I grew up a car guy for several reasons, not the least of which were two older car-guy brothers. Their influence had me reading about muscle cars, with a particular focus on Mopars, before I was 15. I was well schooled in all the various Mopar muscle cars before I got my driver’s permit, and while I gravitated toward the Plymouth Superbird and GTX I also had the same fondness for E-bodies that every Mopar fan has. The Dodge Challenger and Plymouth Barracuda are two of the most iconic muscle cars ever created.
I’ve never owned a Plymouth Barracuda, but I’ve had two original Dodge Challengers. The first one, a 1973 Dodge Challenger Rallye, was purchased in 1991, during my last year in college. It was equipped about as well as that year’s Challenger could be, with a 340 V8, pistol-grip 4-speed transmission and factory air conditioning. It was also an original B5 Blue car with a black vinyl top, though when I got it the top was stripped off and the roof was painted black.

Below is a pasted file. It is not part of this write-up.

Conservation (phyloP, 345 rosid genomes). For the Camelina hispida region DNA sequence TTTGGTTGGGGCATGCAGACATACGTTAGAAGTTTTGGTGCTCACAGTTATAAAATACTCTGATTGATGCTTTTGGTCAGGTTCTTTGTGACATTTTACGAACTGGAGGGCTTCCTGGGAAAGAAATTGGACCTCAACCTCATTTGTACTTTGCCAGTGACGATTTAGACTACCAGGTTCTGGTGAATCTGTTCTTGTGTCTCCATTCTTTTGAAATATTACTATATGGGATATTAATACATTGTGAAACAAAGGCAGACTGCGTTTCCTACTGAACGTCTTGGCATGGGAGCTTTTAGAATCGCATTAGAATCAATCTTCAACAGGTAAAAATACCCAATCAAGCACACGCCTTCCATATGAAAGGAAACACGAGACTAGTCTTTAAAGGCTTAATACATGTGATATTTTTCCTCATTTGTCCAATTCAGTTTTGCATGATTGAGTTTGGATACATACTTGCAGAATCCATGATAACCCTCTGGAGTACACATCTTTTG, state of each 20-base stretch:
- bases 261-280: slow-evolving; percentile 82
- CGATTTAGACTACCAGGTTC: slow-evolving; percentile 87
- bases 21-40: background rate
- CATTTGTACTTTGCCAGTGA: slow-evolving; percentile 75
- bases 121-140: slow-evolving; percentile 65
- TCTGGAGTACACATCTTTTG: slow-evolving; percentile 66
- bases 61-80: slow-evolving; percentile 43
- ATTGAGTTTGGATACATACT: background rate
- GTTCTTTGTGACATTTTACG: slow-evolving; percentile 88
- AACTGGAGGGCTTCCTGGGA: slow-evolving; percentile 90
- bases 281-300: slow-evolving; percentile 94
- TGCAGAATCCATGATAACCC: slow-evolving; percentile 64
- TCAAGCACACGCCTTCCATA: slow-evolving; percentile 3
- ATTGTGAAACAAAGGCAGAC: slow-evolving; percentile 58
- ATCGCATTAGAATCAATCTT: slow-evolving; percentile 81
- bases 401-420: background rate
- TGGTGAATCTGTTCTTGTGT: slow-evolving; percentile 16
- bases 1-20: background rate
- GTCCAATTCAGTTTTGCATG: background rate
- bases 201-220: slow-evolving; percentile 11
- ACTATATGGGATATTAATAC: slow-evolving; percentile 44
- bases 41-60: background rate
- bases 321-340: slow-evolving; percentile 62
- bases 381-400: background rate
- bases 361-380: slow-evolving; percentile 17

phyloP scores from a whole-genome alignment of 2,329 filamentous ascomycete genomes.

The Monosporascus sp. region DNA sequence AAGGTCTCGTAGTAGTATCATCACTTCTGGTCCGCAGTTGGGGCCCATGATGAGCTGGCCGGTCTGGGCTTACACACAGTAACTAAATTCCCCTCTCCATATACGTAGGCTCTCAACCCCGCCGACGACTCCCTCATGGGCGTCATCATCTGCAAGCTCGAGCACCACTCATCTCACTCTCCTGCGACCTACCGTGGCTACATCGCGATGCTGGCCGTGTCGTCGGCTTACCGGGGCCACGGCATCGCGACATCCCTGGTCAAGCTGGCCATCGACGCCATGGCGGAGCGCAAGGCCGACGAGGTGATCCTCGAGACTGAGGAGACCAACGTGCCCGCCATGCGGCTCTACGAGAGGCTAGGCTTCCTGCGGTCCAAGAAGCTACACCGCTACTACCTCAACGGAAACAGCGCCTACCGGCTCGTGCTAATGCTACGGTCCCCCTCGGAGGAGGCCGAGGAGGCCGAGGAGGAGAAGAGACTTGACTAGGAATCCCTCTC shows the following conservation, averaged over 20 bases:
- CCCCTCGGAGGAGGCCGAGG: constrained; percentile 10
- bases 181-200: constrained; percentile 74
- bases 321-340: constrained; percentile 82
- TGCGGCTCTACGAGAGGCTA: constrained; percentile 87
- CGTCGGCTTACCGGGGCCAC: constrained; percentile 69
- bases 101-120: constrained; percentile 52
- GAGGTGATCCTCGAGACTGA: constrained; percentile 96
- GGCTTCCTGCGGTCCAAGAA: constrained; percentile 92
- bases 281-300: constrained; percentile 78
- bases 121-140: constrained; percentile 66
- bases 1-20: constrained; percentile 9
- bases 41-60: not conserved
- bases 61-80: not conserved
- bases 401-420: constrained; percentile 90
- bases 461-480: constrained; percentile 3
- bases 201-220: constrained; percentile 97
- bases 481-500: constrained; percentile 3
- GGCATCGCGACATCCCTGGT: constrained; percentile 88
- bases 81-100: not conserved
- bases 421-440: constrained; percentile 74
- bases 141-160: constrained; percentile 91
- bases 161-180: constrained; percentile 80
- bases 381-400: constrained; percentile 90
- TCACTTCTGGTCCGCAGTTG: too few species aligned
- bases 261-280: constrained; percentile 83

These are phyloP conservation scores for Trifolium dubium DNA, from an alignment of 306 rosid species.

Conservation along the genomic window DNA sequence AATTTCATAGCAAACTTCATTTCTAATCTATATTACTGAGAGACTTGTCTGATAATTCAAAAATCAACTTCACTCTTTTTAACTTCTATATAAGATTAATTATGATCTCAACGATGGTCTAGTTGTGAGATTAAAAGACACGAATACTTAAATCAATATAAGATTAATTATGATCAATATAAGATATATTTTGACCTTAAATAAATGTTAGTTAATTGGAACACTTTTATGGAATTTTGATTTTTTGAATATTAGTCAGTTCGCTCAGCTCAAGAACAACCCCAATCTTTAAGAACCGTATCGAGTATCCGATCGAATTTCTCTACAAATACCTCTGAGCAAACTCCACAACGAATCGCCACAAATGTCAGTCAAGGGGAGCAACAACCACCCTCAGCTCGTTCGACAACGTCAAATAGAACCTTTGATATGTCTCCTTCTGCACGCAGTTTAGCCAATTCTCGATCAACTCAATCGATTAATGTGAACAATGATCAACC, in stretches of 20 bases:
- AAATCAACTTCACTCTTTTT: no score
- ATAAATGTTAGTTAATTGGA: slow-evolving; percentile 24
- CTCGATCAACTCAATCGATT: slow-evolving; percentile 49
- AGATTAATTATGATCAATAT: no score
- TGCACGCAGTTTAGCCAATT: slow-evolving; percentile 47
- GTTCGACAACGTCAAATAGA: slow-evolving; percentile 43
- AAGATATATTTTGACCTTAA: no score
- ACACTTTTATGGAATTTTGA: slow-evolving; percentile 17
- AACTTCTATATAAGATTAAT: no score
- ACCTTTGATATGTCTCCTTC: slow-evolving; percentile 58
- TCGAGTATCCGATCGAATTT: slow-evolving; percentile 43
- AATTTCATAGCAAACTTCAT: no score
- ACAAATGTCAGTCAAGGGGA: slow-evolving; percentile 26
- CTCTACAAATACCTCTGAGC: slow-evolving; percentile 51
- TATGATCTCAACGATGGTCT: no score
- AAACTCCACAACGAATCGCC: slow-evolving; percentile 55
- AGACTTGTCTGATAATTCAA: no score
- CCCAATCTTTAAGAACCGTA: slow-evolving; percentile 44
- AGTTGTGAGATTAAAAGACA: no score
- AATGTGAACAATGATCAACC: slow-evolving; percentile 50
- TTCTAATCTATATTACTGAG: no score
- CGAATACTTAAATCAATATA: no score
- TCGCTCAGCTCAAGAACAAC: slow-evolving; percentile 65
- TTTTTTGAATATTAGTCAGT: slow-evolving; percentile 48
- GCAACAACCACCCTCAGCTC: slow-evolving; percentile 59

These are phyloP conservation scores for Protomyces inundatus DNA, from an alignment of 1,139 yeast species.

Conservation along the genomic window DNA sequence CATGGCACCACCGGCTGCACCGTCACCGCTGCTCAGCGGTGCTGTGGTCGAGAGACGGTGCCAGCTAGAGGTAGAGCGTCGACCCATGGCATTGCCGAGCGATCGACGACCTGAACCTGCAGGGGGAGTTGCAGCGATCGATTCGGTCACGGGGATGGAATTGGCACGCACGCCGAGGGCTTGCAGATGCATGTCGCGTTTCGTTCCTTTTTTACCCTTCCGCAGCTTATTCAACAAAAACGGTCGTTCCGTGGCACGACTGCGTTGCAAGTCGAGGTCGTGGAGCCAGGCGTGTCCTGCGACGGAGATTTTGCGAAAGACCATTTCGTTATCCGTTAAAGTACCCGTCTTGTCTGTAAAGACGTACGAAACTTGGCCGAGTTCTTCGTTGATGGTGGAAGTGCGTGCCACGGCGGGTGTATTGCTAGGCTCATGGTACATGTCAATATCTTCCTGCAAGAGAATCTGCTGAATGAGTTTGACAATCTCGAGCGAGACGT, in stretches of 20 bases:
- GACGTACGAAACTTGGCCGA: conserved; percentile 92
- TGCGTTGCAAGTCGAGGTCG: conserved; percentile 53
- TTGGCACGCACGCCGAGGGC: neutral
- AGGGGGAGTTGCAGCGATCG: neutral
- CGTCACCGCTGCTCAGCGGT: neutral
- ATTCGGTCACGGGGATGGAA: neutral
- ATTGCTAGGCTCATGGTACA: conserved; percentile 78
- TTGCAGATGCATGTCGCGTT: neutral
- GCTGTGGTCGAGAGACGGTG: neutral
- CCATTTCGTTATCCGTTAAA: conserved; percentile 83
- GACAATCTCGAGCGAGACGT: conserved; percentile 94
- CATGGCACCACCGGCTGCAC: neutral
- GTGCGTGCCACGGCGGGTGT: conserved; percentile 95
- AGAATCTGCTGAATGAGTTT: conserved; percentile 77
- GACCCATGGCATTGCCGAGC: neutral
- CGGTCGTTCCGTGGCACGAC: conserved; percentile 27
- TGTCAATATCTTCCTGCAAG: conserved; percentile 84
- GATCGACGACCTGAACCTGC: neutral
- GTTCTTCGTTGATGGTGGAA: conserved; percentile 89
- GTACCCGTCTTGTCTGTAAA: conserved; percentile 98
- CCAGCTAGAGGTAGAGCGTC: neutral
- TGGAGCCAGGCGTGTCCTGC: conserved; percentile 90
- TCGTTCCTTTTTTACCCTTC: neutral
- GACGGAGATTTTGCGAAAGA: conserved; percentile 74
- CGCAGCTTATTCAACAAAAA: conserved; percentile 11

Last week’s Flash Back Friday featured my 1969 Plymouth GTX, the third car I owned (before I turned 16 and got my driver’s license…) and my first car that actually ran when I bought it. That GTX provided me with a wealth of memories, enough to justify another blog of its own, but as much fun as it was my second car, a 1970 Plymouth GTX, brought me even more joy.
I actually owned both GTXs at the same time for over a year. I bought the 1969 Plymouth GTX in April of 1985 for $2,200. The car was far from mint, but it was complete and ran fine, which makes that price seem all the more amazing 33 years later. I bought the 1970 Plymouth GTX in September of 1986 for $4,000. The ’70 was in near mint condition and all original with just one repaint. I sold the 1969 GTX in December of 1987 for $2,500, which was a monetary loss because I’d put an easy $1,000 in that car before it left. I couldn’t justify keeping both of them on my high school car budget, and I loved my 1970 Plymouth GTX far more. I kept that one for 24 years.
My first automotive love was the American muscle car. I had a 1968 Dodge Charger R/T before I had my driver’s license, followed by a 1969 and then a 1970 Plymouth GTX before I graduated high school. The concept of a powerful, torque-rich V8 engine was core to my earliest driving experiences and expectations, and I continue to appreciate these traits in vintage and modern automobiles. Read more